When does the CCPA Apply and Who (and What) is Covered?
Less than one week. That is how long it took the California Legislature to draft, introduce, negotiate, and pass the California Consumer Privacy Act (“CCPA”), which explains many of the of the CCPA’s drafting errors, inconsistencies, and ambiguities. Implementation will be difficult, particularly due to the CCPA’s structure. For example, related obligations are randomly placed throughout various sections and substantive provisions are included in the definitions, making it easy to miss key requirements.
This article is part one of a series of articles designed to help organizations better understand how the CCPA affects data collection and use practices.
Part 1: When does the CCPA Apply and Who (and What) is Covered?
When does the CCPA Apply?
The CCPA takes effect January 1, 2020, but will not be enforced until the earlier of six months after the final regulations are published, or July 1, 2020.
Who is Subject to the CCPA?
The CCPA applies to “businesses”. In general, a business is a for profit entity that (i) collects personal information from California residents; (ii) determines the purposes and means of the processing of that information; (iii) does business in California; and (iv) satisfies one or more of the following thresholds:
- The entity’s annual gross revenues exceed $25,000,000;
- The entity buys, receives for commercial purposes, sells, or shares for commercial purposes, personal information of 50,000 California residents; or
- The entity derives 50% or more of its annual revenues from selling personal information from California residents.
If an entity meets the criteria above it is considered a “business” under the CCPA and must comply with a number of obligations, including disclosures concerning the sale of personal information and honoring California residents’ rights.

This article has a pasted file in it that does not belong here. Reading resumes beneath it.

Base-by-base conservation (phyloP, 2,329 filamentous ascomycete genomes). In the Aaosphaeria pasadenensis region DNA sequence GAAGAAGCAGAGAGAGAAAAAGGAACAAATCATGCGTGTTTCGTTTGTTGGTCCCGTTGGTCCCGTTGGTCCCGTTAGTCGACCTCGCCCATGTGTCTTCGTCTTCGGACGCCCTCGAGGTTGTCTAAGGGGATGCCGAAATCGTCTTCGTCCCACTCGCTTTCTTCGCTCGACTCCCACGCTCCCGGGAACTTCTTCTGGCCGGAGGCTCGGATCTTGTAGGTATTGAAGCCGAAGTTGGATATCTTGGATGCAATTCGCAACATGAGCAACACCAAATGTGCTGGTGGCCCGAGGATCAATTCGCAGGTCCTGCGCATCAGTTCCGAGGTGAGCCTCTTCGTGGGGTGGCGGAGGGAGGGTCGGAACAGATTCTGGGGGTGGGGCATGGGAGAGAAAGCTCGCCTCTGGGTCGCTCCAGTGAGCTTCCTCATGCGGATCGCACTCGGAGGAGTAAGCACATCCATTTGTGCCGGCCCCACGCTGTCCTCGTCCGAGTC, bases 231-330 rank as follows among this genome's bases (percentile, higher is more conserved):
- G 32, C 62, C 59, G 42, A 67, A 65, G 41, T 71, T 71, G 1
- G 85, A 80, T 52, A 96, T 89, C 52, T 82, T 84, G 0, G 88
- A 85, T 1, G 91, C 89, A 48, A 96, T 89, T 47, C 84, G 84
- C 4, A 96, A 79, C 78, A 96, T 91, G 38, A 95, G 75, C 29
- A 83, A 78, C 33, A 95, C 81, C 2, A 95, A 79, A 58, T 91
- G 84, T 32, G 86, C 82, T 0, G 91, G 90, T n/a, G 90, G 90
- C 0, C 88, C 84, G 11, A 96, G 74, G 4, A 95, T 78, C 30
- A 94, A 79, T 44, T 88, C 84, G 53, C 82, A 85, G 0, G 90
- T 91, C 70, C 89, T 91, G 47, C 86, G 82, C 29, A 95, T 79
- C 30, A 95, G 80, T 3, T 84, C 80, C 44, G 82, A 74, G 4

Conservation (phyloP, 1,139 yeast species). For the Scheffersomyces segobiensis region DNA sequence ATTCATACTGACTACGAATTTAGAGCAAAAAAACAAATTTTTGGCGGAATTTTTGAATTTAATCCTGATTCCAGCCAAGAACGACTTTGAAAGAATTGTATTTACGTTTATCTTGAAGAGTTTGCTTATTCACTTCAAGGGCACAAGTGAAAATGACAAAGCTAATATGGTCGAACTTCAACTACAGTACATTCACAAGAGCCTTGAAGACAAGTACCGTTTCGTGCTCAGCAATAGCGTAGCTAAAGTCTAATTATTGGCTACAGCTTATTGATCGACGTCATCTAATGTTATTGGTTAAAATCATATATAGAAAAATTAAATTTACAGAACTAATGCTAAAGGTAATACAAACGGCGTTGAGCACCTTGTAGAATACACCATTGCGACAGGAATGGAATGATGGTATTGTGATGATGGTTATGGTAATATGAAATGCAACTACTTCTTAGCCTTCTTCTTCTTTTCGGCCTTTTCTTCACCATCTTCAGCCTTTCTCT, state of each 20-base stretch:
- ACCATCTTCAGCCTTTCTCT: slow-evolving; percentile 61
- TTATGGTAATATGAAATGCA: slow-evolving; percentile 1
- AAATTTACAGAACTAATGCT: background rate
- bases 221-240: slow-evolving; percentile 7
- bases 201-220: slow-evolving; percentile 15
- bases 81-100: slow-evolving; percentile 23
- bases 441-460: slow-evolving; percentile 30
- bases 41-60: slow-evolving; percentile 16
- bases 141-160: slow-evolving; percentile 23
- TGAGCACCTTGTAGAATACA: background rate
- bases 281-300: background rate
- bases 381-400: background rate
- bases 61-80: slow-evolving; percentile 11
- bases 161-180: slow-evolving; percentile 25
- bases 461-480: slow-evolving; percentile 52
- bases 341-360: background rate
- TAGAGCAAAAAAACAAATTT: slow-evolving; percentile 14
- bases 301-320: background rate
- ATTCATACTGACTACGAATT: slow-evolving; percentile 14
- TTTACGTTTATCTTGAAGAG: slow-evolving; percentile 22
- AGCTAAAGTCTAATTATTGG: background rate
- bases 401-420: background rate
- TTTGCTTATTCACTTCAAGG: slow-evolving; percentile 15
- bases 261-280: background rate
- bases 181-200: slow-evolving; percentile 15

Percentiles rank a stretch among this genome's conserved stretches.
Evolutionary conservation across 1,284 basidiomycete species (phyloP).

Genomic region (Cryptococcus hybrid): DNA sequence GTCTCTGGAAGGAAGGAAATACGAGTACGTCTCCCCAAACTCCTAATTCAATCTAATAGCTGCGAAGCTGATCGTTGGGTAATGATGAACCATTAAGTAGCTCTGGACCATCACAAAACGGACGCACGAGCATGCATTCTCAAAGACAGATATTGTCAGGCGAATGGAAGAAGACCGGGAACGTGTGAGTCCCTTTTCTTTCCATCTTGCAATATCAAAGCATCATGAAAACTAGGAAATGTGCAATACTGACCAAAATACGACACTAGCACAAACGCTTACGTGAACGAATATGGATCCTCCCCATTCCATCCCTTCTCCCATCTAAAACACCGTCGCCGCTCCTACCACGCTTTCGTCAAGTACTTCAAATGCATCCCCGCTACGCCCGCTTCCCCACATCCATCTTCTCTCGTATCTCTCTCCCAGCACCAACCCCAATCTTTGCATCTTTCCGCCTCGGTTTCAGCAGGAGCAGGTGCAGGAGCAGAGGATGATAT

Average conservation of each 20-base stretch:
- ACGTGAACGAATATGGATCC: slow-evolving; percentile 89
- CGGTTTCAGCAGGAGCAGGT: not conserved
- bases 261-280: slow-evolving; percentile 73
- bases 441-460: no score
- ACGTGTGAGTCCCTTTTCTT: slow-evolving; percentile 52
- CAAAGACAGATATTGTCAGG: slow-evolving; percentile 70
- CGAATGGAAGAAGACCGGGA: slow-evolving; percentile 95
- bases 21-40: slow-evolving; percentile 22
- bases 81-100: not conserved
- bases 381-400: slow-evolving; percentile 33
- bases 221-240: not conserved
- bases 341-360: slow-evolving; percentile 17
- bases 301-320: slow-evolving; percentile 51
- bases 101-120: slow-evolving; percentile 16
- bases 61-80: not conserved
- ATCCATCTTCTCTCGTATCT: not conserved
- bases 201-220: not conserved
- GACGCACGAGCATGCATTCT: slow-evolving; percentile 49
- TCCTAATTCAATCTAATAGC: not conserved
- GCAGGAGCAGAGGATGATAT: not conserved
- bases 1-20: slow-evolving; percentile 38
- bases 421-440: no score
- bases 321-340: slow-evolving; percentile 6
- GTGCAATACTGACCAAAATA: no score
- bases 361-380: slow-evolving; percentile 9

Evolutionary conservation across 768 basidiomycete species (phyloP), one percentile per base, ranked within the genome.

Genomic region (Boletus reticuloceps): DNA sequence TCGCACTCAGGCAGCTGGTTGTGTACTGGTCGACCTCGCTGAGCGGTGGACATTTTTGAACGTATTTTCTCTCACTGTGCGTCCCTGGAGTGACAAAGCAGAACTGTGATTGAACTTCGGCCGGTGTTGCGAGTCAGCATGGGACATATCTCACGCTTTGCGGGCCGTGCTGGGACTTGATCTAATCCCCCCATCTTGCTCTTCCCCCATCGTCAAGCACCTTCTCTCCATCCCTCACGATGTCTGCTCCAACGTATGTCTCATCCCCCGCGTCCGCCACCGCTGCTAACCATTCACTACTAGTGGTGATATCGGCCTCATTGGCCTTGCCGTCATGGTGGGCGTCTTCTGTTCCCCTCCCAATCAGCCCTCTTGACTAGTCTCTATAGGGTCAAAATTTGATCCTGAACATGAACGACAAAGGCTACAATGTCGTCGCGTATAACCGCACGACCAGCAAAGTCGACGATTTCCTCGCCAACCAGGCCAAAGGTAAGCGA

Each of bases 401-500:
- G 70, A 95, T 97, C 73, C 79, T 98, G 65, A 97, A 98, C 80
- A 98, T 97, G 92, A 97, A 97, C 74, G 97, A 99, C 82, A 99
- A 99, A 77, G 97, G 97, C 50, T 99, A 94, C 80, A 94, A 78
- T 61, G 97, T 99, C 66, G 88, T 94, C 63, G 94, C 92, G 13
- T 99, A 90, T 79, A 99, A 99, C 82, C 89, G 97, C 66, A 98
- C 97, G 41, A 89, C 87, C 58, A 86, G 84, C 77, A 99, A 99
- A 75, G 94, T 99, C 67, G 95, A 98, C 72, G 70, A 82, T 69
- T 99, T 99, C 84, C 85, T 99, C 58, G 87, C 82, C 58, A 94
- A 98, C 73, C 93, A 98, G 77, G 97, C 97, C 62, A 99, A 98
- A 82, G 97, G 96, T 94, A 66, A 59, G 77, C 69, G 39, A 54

Questions often arise about what it means to “do business in California” and “determine the purposes and means of the processing”. In short, an organization does business in California if it engages with California consumers in a meaningful way. “Determining the purposes and means of the processing” means the organization is the controller of the personal information (the CCPA adopts this concept from the EU General Data Protection Regulation).
Organizations that are not considered “businesses” and therefore not subject to the CCPA will likely be indirectly affected when contracting with businesses that are subject to the CCPA, and such contracts involve the sharing of personal information that the CCPA regulates. Accordingly, an organization not subject to the CCPA, such as a nonprofit organization should be prepared to address provisions of the CCPA that will likely be included in its contracts with “businesses”.
What Information does the CCPA Cover?
The CCPA regulates “personal information”, which is broadly defined as information that identifies, relates to, describes, is capable of being associated with, or could reasonably be linked, directly or indirectly, with a particular consumer or household, including name, postal address, Internet Protocol (IP) address, email address, social security number, internet search activity, employment and professional information, geolocation data, inferences, and biometric information.
Though the definition of personal information is extremely broad, the CCPA only applies to personal information of a “consumer”, which is defined as a natural person who is a California resident, or a “household”. The draft regulations to the CCPA define household as a person or group of people occupying a single dwelling. The inclusion of the term “household” is likely meant to cover information captured by connected devices within a home, such as a smart TV.